Transforming the Omnichannel Experience at Kroger

Dillon Pinto

At the Distributed SQL Summit, Mahesh Tyagarajan – VP Engineering, Kroger – presented the talk “Technology Strategy and Transformation”. The talk focused around the technology infrastructure, current challenges, and the need faced by Kroger to transform its technology stack.

Kroger is as big as retail gets

Kroger is the largest supermarket in the US, 2nd largest retailer in the US, and the 5th largest in the world, with roughly 3000 stores operating across 42 states. Kroger operates a multi-format, multi-banner strategy, including fuel, jewelry, pharmacies, and grocery stores, along with digital channels. Additionally, Kroger operates on the manufacturing side of the supply chain with 18 dairy plants, 9 bakeries, and 7 grocery plants.

Use cases and pain points

Kroger is faced with a rapidly changing retail environment, including fast-growing digital channels where demand has spiked even further due to COVID-19. Also because there is a mix of physical stores and plants, paired with e-commerce outlets, several different components and modalities converge to make an order come to life. The interplay between digital and physical requires a lot of technology systems that need to come together to create a smooth, streamlined customer experience. As Kroger continues to scale, it is turning to a microservices-based, hybrid cloud architecture to serve customers now and well into the future.

It is not hard to imagine that the challenges that Kroger is facing are likely very similar to ones faced by other well-established retailers worldwide. These include an aging tech stack, too many disparate point solutions, and an increasing number of ways customers can browse, purchase, and have their orders fulfilled.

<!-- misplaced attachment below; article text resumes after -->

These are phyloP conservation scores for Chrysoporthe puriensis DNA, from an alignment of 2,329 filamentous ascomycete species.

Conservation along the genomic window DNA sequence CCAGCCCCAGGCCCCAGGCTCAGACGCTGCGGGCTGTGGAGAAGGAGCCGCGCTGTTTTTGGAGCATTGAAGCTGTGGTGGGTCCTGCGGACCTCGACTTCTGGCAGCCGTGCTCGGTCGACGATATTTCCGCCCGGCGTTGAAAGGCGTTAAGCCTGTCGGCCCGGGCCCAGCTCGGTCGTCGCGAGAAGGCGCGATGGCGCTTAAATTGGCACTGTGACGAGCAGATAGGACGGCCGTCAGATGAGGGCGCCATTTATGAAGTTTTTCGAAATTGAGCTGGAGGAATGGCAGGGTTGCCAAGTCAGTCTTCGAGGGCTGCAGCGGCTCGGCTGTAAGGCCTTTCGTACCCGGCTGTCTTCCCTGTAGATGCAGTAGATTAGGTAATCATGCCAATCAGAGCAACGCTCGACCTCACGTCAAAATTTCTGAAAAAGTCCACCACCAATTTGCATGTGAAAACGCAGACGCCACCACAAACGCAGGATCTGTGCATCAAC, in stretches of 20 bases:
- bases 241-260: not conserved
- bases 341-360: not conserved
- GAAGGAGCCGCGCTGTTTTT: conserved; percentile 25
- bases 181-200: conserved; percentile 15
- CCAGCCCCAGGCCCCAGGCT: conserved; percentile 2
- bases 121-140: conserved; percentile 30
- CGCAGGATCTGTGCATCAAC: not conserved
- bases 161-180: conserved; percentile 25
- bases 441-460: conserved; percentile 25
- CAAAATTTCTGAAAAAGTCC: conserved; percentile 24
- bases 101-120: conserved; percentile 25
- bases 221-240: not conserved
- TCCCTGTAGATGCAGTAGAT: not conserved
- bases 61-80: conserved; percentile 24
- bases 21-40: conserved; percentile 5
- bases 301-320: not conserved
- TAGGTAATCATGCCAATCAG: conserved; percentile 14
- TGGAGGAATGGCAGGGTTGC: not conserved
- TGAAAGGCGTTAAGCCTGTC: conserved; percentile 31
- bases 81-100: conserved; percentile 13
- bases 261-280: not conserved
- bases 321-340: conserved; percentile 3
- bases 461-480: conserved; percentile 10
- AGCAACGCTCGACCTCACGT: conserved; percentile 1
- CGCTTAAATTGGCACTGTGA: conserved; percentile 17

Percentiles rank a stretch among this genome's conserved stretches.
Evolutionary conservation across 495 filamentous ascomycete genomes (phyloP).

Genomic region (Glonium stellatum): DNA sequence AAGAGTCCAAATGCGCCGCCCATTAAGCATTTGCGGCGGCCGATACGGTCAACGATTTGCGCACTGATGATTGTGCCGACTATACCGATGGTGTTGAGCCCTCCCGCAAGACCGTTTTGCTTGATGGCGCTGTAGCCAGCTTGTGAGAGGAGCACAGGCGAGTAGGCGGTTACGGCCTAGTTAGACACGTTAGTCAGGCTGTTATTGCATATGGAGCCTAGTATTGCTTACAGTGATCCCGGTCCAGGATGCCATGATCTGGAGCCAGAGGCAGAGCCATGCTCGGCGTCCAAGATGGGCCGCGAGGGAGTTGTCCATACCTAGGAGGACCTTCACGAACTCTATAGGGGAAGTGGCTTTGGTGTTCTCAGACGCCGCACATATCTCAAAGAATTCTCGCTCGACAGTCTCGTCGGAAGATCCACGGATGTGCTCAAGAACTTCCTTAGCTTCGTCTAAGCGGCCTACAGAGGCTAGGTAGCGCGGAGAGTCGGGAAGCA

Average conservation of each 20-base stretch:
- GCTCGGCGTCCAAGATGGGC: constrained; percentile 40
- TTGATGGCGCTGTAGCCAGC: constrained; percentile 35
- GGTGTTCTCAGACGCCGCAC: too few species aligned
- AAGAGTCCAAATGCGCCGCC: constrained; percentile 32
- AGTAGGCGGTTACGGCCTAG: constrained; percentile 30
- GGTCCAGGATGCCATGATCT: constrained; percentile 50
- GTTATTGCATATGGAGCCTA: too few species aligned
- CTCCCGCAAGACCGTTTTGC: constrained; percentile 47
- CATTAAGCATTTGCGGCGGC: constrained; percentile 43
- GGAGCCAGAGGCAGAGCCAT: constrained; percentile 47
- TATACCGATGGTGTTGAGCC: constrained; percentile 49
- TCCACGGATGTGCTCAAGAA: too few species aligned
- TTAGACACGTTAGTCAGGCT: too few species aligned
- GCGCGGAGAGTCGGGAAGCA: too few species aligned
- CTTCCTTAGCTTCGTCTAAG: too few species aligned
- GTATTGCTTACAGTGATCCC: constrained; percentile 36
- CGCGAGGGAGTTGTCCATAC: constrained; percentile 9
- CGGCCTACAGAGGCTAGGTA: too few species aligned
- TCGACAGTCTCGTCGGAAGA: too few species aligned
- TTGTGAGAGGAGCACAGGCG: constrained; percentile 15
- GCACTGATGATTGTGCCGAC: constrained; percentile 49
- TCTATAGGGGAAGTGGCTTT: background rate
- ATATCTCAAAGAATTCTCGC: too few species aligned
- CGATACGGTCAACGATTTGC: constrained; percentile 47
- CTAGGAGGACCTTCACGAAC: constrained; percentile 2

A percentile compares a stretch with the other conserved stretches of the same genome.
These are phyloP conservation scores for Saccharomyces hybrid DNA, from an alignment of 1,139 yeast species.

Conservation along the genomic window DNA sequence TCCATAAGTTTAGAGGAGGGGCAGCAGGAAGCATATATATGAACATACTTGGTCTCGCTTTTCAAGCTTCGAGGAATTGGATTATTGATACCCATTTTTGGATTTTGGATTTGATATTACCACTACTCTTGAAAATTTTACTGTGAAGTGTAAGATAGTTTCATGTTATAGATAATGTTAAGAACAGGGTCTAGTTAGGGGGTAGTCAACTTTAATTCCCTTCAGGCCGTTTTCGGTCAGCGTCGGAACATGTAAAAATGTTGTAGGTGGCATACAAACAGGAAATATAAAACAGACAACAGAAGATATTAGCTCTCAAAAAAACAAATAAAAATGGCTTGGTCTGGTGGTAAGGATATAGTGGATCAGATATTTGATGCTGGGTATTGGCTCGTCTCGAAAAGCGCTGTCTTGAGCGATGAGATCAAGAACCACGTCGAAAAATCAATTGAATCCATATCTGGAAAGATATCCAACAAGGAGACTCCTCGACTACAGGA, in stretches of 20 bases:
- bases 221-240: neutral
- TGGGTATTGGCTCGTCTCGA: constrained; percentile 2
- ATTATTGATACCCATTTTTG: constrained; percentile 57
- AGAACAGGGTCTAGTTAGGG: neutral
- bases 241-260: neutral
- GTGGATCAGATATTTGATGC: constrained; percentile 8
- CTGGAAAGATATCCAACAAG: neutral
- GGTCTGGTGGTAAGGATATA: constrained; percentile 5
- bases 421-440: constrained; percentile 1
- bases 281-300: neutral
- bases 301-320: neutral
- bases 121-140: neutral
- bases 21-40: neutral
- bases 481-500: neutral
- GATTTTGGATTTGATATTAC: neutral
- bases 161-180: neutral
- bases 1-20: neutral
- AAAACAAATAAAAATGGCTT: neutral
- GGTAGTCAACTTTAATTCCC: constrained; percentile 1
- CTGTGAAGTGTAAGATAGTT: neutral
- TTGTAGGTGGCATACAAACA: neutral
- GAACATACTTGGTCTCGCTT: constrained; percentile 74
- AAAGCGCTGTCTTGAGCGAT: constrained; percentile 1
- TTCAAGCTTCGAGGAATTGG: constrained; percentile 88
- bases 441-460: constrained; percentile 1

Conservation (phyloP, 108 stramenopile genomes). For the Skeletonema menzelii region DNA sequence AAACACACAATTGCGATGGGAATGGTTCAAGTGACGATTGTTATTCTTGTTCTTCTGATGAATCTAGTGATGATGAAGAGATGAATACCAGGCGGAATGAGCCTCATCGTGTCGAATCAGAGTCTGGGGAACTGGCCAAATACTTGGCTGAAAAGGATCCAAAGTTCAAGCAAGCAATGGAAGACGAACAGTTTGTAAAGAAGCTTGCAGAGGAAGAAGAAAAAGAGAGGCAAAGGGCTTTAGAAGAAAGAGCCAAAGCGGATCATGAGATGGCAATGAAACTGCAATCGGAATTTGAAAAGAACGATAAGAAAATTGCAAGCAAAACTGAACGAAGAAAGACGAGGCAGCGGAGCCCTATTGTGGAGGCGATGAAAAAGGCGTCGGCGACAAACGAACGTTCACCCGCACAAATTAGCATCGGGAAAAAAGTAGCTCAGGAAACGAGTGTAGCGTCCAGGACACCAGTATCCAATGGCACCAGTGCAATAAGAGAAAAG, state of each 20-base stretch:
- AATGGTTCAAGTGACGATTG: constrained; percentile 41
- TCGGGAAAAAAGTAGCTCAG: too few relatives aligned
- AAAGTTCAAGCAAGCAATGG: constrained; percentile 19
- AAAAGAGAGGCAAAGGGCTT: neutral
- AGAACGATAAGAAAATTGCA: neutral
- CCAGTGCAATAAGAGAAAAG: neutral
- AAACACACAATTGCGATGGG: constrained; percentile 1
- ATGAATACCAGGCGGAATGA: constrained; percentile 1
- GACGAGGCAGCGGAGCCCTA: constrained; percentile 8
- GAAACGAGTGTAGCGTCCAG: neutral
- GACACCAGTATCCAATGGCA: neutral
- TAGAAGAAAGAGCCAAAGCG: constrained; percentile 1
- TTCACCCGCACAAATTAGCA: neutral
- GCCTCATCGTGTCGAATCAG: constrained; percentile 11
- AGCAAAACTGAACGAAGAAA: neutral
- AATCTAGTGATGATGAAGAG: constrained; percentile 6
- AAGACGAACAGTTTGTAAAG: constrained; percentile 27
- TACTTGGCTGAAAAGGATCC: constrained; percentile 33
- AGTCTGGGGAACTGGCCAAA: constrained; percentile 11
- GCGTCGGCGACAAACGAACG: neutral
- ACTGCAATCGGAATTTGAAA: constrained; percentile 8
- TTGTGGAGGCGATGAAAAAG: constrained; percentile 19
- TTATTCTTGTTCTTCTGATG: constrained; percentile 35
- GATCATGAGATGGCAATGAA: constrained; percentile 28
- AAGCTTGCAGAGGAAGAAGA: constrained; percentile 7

The time for technical transformation is now

Kroger Technology Information

Next, Mahesh walked us through how Kroger is thinking about and executing on their digital transformation strategy.

  • A hybrid model that could have workloads on-prem, at the edge in stores and public cloud. 
  • Adopting microservices and moving to the cloud to better address scalability, availability, reliability, and observability concerns, while benefiting from cost savings.
  • Focus on APIs and frameworks to reduce re-writes and operational costs.

Why Kroger chose YugabyteDB

Specifically, in regards to data infrastructure, Mahesh talked about the necessary characteristics they needed from their database technology that YugabyteDB was able to address.

  • Support for both SQL and NoSQL workloads
  • Support for distributed ACID transactions
  • Ability to automatically geo-distribute data
  • Auto-sharding capabilities
  • Open source with commercial backing

YugabyteDB deployments at Kroger

At the conclusion of the talk, Mahesh walked us through two topologies of YugabyteDB deployments at Kroger. The first deployment is a geo-distributed deployment spread across three regions.

Geo-Distributed Single DB Cluster

The second one involves asynchronous replication between two YugabyteDB clusters across regions.

xCluster Async Replication

Ultimately, YugabyteDB plays a key role in enabling microservices and digital transformation at Kroger. Because YugabyteDB is able to deliver single digit millisecond latencies at the data tier, coupled with its fault tolerant design, it is proving to be a solution that could be used in other use cases at Kroger.

Learn More About Kroger’s Omnichannel Transformation

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Dillon Pinto

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